There are seven major camps in the world — the largest being the Sudbury complex in Ontario and the Norilsk deposits of Russia, followed by Kambalda in Western Australia, Voisey’s Bay in Labrador, the Thompson Nickel belt in Manitoba, Raglen in northern Quebec, and Jinchuan in China.
Volcanogenic massive sulphide copper-lead-zinc deposits (VMS)
VMS deposits are found in areas where the earth’s crust is being torn apart, such as along mid-ocean ridges, volcanic islands or back arc spreading centres. Some of the metals are supplied by hydrothermal fluids off-gassing from an underlying intrusive, whereas the rest is sucked in from heated groundwater convecting through basaltic crust for tens of kilometres. The hydrothermal fluids combine to vent upwards along extensional structures, only to spew outwards onto the sea floor as lenses of massive sulphide, and stockworks of mineralization underlying the mound.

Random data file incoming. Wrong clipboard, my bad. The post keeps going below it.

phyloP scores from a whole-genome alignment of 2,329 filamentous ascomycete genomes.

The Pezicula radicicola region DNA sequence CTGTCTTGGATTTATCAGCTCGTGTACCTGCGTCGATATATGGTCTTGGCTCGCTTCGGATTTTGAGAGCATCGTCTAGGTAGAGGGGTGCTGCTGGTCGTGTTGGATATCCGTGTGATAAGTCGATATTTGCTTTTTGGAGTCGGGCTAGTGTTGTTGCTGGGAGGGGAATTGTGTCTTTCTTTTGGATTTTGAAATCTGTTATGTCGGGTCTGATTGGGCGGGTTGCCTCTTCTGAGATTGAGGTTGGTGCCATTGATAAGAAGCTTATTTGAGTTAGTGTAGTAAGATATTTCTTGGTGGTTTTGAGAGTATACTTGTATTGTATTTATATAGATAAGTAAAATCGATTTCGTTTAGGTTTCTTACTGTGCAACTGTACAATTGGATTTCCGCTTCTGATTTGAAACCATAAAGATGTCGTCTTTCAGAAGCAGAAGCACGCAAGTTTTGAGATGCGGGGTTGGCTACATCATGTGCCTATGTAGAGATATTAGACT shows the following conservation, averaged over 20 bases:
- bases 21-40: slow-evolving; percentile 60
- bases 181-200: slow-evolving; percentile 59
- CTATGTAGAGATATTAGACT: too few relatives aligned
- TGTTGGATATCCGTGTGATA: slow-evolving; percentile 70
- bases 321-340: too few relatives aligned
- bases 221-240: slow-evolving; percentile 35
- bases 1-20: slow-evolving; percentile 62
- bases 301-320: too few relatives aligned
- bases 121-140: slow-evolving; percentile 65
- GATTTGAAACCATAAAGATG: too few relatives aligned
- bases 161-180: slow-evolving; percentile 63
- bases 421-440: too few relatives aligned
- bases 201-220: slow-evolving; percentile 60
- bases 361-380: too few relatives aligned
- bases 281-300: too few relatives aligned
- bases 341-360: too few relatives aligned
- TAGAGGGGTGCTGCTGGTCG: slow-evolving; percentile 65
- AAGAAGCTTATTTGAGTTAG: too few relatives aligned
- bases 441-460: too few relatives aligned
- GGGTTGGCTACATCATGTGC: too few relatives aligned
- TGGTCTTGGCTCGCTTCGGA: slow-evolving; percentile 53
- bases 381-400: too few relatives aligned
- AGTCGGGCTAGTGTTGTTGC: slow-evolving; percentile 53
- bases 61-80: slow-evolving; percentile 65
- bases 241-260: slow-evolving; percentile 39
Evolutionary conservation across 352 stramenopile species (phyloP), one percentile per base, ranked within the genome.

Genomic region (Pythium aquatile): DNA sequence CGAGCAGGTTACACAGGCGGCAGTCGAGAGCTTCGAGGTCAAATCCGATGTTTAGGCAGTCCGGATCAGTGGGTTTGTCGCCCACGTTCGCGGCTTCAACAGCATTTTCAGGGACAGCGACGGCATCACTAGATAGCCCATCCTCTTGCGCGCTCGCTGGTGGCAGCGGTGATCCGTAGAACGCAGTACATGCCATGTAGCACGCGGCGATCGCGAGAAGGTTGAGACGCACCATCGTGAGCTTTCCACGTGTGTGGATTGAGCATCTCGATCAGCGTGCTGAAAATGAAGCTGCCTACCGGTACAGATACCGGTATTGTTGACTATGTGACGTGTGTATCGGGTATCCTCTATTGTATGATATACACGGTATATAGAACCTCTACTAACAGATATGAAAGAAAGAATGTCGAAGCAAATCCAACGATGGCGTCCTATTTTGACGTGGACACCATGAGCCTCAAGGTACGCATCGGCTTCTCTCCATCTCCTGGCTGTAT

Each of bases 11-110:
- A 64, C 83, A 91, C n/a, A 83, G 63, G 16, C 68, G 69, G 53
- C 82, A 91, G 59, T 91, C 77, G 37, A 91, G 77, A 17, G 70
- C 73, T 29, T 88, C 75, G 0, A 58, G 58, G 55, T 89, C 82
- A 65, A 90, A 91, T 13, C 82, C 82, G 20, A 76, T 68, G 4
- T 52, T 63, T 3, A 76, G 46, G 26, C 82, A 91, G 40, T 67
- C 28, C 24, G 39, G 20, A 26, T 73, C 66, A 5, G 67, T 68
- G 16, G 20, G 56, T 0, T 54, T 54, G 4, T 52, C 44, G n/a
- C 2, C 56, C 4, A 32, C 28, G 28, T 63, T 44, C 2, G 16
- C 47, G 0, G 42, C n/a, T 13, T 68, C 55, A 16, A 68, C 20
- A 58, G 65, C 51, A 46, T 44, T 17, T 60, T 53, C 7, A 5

VMS deposits are often found in clusters or districts about 40 km in diameter, yet only one or more of the deposits contain more than half of the district’s resources. Average VMS grades run 5% copper, 4% zinc, <1% zinc and 1 gram gold per tonne within 4 million to 25 million tonnes, but some examples far exceed those amounts. Supergiant examples in Canada include the Kidd mine in Ontario, Windy Craggy in British Columbia, the Flin Flon/Snow Lake district in Manitoba, and Bathurst in New Brunswick.